Politics, Technology, and Language

If thought corrupts language, language can also corrupt thought — George Orwell

An Atheist Minister’s Wedding Vows

Posted by metaphorical on 13 March 2011

My nephew and his fiancé (now wife) asked me to officiate their wedding. I registered with the Universal Life Church for free, paid a few dollars for a package of documents it puts together to expedite certification with the City of New York, and gave the City another $15 in a process that took all of 15 minutes one afternoon at an office down near City Hall.

I married them yesterday, and it was as lovely a wedding as I’ve been to. A few people there asked for a copy of what I said, so here it is.

An Atheist Minister’s Wedding Vows

Some of you may find it odd that this ceremony is presided over by minister, even a mail-order minister. Others of you are puzzled that an atheist—a third-generation atheist at that—should be standing before you. But a day like today is about union. And if two people can choose to share a life, then atheists and believers can share a few simple words—words like holy, sacred, consecrated, faith, and love. And the greatest of these, as the Good Book says, is love. But today I want to talk about faith.

The poet John Donne said that Reason is our soul’s left hand, Faith her right. A beautiful thought—hey, it’s John Donne. But this is a dualism that I want to reject. Sherwood Eddy, a little-known missionary and pacifist of a hundred years ago, expressed the view I want to advance in its stead. He said: Faith is reason grown courageous.

One meaning for the word faith in that other good book, the dictionary, is: allegiance to duty or a person; loyalty. Here’s another: confidence or trust in a person or thing. If there is any moment in our lives in which one person exhibits loyalty, and confidence and trust in another, is it the one for which we’re assembled today.

Here’s another—it may sound a bit like the John Donne idea, but it is not. It is that faith is belief that is not based on proof. If there is one moment in our lives that is not based on proof, it is this one.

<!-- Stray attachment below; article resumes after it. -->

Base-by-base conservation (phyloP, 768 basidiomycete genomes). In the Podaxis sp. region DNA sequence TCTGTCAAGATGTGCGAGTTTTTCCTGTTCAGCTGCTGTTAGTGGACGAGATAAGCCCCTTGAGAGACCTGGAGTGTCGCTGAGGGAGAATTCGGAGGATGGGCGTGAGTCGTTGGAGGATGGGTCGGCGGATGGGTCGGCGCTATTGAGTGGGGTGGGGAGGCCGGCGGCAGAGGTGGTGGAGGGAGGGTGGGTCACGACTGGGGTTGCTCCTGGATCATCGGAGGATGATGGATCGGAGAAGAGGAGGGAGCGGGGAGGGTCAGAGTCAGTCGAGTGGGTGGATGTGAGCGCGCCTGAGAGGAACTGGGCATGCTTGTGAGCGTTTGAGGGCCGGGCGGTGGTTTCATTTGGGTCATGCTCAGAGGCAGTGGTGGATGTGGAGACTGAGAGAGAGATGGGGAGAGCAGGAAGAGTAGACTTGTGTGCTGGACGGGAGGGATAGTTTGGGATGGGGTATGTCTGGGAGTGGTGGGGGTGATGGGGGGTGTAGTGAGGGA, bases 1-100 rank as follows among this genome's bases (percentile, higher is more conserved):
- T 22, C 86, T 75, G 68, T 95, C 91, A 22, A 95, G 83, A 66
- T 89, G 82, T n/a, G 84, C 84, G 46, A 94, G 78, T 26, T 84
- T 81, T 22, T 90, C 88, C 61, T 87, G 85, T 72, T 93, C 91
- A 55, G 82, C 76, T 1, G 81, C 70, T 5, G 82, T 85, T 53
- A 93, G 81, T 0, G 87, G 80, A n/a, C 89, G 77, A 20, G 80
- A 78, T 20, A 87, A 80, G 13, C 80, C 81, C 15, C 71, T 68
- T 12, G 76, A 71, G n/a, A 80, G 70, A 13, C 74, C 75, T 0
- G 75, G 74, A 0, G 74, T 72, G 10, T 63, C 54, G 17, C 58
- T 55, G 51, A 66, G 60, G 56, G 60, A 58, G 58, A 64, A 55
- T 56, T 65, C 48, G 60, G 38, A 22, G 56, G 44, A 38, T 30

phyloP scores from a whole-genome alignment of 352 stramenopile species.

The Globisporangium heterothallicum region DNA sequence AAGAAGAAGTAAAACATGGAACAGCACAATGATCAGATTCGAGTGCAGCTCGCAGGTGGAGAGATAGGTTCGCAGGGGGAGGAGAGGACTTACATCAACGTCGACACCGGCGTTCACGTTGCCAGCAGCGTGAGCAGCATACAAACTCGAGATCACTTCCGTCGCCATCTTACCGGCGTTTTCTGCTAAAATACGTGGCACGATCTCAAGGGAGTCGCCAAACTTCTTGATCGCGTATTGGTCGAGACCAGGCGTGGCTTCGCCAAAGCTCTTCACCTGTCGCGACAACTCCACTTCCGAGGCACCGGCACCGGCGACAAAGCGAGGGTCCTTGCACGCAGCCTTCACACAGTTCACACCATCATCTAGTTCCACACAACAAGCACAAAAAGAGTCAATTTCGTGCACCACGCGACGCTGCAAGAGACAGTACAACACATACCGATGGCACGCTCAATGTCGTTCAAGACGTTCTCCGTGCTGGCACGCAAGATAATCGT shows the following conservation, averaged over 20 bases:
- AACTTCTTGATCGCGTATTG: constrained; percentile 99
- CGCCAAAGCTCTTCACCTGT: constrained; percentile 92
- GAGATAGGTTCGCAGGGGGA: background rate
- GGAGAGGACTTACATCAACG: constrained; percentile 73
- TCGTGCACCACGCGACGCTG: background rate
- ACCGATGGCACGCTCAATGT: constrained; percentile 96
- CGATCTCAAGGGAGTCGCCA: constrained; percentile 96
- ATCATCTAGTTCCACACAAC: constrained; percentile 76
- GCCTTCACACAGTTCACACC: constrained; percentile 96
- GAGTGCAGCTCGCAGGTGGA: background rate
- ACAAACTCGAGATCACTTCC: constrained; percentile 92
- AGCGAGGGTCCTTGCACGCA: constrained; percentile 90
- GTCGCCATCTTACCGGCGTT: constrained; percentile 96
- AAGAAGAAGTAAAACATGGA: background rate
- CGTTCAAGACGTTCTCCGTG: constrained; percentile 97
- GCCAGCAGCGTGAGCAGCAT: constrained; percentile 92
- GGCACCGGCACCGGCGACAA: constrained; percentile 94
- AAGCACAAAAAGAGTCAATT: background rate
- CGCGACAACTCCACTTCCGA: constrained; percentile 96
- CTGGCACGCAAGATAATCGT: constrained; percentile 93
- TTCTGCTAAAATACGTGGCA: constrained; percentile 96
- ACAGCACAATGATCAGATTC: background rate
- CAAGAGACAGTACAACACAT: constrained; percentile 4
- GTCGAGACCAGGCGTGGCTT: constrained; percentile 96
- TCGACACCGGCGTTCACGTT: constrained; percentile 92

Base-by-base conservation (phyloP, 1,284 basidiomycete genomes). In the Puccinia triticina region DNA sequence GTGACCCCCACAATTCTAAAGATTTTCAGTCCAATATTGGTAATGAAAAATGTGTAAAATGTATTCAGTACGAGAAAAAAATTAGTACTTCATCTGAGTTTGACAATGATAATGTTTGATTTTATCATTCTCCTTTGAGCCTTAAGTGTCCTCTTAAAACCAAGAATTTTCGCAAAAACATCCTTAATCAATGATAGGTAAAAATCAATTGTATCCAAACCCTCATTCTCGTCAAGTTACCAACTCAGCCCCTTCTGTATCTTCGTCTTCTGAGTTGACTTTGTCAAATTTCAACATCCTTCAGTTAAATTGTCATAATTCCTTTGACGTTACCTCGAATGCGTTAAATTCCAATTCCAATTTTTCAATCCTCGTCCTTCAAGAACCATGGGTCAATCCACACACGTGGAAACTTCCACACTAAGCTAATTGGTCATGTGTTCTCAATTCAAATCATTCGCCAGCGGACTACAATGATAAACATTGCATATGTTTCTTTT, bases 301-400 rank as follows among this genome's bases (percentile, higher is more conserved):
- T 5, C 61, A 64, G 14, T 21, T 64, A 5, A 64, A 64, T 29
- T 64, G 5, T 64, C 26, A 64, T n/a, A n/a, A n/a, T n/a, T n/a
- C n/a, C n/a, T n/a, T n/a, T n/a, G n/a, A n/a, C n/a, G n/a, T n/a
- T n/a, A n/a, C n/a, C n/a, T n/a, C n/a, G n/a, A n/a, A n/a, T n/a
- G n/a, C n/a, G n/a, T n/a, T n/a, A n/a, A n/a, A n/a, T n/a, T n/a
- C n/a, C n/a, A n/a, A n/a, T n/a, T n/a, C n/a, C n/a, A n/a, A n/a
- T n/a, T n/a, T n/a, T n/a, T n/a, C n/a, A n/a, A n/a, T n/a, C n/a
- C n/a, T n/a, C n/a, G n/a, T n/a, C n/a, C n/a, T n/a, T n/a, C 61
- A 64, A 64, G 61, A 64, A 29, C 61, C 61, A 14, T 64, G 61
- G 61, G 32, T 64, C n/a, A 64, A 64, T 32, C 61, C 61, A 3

Without proof—not in the sense of belief in the unprovable, but without proof in the same way that a scientist launches an experiment, fully expecting the proof—or disproof—to come. The successful marriages we see all around us every day, especially the ones here today—literally surrounding this nervous, courageous couple—are ongoing proofs of leaps of faith, made years, even decades, ago.

The philosopher J.L. Austin coined a phrase “performative utterance” to describe things like promises and marriage. John Searle uses the phrase “speech acts” to talk about them as well. The idea is that some utterances, some tokens of speech, are more than mere statements, they are actions. To say “I promise you” is not separate from the act of promising—it is the act of promising.

To be sure, it’s not enough to say, “I promise you”—there has to be a context of promising, a custom of promising. That context, those customs, require a community. If faith is an allegiance to duty or a person, a promise is an allegiance to a duty and to a person.

This, then, is the other meaning of “faith” that needs to be shared between atheists and those of religious faith. A faith—this is from the dictionary again—is a community of believers. We are assembled here by our belief—our belief in each other; our belief in our community, our belief in community itself, a community that includes all who came before us. And let us remember all those who could not be with us today, because customs are inherited. Community itself is inherited.

Of course, it has to start somewhere. Our national community, our nation, assembled itself out of nothing by a performative utterance—We the people of the United States, in order to form a more perfect union….

Which brings us to today’s performative utterance.

We, the family and friends of Derek and Nicole, in order to form this more perfect union, are gathered here today, to join together this courageous couple in holy matrimony, which is an honorable estate.

Derek and Nicole. You love one another. You are already each other’s best friend. You have found your other half. Today, you pledge each other your troth, that is, your truth, a truth that wakes up each morning to the unknown future with courage and a determination to prove your faith in one another, and to one another, for yet another day, for each and every day that you both shall live.

Derek, please repeat after me.
I, Derek Ambrosino,
. pledge my truth to you, Nicole,
. a truth that will include good times and
bad times,
. sickness and health,
. joy as well as sorrow.
. This I give to you today,
. and all the days of our life.
(ring)
Nicole, please repeat after me.
I, Nicole Burdett,
. pledge my truth to you, Derek,
. a truth that will include good times and
bad times,
. sickness and health,
. joy as well as sorrow.
. This I give to you today,
. and all the days of our life.
(ring)

By the authority vested in me by the City of New York, I now pronounce you husband and wife.

(corrected 3/13/11)

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One Response to “An Atheist Minister’s Wedding Vows”

  1. Short and sweet. I like it. ‘A performative utterance’ — that’s a new one to me. I’m going to use it. :)

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